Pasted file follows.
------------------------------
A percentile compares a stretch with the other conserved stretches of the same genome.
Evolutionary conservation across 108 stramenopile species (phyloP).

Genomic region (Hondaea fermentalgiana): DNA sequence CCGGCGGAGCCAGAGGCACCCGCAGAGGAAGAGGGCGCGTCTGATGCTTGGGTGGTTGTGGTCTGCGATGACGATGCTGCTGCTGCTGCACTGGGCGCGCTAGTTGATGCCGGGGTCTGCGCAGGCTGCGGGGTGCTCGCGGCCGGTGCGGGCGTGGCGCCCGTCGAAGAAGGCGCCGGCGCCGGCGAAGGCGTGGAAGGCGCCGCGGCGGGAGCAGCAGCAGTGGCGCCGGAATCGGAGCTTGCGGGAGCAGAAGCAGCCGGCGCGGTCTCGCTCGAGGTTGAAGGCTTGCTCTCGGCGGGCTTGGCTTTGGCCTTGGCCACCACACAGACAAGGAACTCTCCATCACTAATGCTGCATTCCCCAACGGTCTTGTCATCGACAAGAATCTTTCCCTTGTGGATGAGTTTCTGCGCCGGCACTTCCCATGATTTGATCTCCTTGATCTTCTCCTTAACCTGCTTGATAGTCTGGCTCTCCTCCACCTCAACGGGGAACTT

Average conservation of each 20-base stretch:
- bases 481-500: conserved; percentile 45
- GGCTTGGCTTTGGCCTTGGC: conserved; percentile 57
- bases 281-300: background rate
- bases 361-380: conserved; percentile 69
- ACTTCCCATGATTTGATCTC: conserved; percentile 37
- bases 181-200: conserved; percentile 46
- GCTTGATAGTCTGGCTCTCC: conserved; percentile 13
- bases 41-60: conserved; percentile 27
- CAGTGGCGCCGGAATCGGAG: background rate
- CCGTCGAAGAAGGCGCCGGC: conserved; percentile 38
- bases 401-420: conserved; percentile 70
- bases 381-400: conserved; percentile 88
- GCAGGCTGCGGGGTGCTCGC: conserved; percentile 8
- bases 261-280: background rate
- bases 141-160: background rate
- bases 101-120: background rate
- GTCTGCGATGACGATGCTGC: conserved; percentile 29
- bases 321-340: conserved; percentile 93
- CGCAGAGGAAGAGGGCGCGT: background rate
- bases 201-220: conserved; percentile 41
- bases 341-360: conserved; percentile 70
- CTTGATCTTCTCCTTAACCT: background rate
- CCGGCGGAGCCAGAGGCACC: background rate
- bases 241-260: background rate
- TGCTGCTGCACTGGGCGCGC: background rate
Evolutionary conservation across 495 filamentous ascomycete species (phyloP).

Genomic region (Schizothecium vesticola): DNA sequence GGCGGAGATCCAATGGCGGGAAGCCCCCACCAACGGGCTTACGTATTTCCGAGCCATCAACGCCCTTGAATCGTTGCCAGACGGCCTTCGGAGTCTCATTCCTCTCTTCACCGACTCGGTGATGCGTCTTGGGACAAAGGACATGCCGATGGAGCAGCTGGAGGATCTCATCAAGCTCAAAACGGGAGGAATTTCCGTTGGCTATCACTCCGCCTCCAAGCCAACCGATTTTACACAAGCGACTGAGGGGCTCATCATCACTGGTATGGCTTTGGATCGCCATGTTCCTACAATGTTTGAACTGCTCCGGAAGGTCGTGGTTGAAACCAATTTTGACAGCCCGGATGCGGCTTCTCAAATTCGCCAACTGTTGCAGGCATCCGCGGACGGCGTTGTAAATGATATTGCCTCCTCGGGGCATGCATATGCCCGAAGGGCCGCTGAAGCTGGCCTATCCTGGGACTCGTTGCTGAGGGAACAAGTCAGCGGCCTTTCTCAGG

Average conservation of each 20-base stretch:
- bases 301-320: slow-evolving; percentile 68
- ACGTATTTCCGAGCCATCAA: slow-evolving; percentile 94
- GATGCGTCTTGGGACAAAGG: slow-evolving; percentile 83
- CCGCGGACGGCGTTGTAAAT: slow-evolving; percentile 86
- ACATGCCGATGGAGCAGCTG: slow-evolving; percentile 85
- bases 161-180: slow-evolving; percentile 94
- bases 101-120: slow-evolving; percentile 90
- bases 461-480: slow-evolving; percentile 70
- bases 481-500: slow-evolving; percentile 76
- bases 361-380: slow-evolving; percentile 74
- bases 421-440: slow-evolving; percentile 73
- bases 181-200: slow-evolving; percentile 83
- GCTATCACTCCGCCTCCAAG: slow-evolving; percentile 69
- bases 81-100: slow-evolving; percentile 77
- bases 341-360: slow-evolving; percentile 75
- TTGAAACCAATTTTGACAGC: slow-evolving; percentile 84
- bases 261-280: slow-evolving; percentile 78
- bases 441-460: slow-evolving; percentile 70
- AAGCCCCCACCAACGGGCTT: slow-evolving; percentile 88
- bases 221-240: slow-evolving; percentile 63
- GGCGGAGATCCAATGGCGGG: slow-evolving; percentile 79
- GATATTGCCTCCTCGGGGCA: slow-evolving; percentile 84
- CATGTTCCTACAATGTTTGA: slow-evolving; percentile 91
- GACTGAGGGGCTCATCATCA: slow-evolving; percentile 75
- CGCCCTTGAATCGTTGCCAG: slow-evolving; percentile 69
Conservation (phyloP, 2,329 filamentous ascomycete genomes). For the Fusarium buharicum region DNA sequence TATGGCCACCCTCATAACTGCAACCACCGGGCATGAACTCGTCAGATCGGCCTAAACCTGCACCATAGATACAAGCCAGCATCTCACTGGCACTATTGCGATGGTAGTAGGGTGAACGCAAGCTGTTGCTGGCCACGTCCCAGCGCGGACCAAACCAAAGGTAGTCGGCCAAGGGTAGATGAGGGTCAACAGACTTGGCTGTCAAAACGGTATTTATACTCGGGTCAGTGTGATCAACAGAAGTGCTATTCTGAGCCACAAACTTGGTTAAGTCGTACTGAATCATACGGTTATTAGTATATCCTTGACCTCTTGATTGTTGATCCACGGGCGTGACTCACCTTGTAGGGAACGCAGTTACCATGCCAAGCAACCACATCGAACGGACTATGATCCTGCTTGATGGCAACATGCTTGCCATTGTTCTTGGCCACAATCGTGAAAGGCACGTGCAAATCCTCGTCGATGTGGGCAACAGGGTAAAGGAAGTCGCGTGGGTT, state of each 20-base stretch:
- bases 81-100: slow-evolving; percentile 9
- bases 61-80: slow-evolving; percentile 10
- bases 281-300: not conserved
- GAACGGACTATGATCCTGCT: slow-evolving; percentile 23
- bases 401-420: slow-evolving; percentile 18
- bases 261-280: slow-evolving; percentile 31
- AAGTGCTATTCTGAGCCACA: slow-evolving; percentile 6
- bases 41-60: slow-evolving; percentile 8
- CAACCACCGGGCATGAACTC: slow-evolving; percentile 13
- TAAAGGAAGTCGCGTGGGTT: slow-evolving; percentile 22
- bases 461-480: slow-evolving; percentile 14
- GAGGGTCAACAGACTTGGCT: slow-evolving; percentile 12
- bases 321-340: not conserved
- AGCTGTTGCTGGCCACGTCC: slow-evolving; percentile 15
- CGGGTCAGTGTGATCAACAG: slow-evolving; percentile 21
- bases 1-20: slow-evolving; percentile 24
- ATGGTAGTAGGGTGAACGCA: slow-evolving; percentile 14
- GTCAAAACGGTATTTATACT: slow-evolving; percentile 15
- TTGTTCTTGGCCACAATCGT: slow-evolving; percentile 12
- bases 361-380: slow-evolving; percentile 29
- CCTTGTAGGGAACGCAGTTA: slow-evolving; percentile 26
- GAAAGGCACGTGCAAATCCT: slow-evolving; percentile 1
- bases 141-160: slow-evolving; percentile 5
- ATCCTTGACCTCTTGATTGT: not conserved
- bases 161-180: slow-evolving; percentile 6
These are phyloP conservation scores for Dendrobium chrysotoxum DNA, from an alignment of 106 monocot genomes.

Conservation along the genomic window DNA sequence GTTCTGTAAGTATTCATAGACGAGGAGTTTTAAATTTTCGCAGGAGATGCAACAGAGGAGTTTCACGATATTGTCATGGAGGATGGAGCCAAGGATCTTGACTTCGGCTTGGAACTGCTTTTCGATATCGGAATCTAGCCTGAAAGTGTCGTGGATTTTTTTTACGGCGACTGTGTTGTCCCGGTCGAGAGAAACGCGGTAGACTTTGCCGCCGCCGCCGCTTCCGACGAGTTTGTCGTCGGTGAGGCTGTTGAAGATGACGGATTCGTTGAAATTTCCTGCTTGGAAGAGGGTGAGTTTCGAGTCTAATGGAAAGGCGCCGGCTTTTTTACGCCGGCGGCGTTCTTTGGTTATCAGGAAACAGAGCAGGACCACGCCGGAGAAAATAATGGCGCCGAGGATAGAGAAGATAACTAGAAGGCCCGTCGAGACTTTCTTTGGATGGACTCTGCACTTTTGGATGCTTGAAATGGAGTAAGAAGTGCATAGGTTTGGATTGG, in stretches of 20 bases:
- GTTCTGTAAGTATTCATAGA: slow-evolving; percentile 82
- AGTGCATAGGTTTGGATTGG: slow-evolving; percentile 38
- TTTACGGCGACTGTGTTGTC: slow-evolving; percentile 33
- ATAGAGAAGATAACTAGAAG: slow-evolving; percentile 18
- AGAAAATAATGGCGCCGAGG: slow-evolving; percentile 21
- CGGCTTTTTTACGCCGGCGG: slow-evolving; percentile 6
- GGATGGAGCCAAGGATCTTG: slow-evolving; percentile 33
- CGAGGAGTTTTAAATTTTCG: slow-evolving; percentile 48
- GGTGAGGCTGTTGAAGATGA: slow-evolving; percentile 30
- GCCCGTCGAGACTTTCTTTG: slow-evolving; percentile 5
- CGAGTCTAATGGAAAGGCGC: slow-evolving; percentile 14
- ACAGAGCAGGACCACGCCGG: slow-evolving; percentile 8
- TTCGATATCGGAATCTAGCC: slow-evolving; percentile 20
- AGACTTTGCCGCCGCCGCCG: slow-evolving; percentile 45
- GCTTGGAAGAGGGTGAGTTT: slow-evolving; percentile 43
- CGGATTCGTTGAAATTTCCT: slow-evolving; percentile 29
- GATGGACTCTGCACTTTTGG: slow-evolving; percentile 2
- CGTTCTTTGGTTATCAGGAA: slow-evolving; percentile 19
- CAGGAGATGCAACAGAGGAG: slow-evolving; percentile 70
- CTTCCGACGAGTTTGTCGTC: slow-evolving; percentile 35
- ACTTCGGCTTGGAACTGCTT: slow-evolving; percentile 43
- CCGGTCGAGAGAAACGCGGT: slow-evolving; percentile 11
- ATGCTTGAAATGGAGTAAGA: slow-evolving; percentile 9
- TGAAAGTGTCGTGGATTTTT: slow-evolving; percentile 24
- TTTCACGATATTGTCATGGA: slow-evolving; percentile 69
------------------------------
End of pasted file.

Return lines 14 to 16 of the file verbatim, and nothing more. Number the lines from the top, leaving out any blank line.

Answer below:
- CCGTCGAAGAAGGCGCCGGC: conserved; percentile 38
- bases 401-420: conserved; percentile 70
- bases 381-400: conserved; percentile 88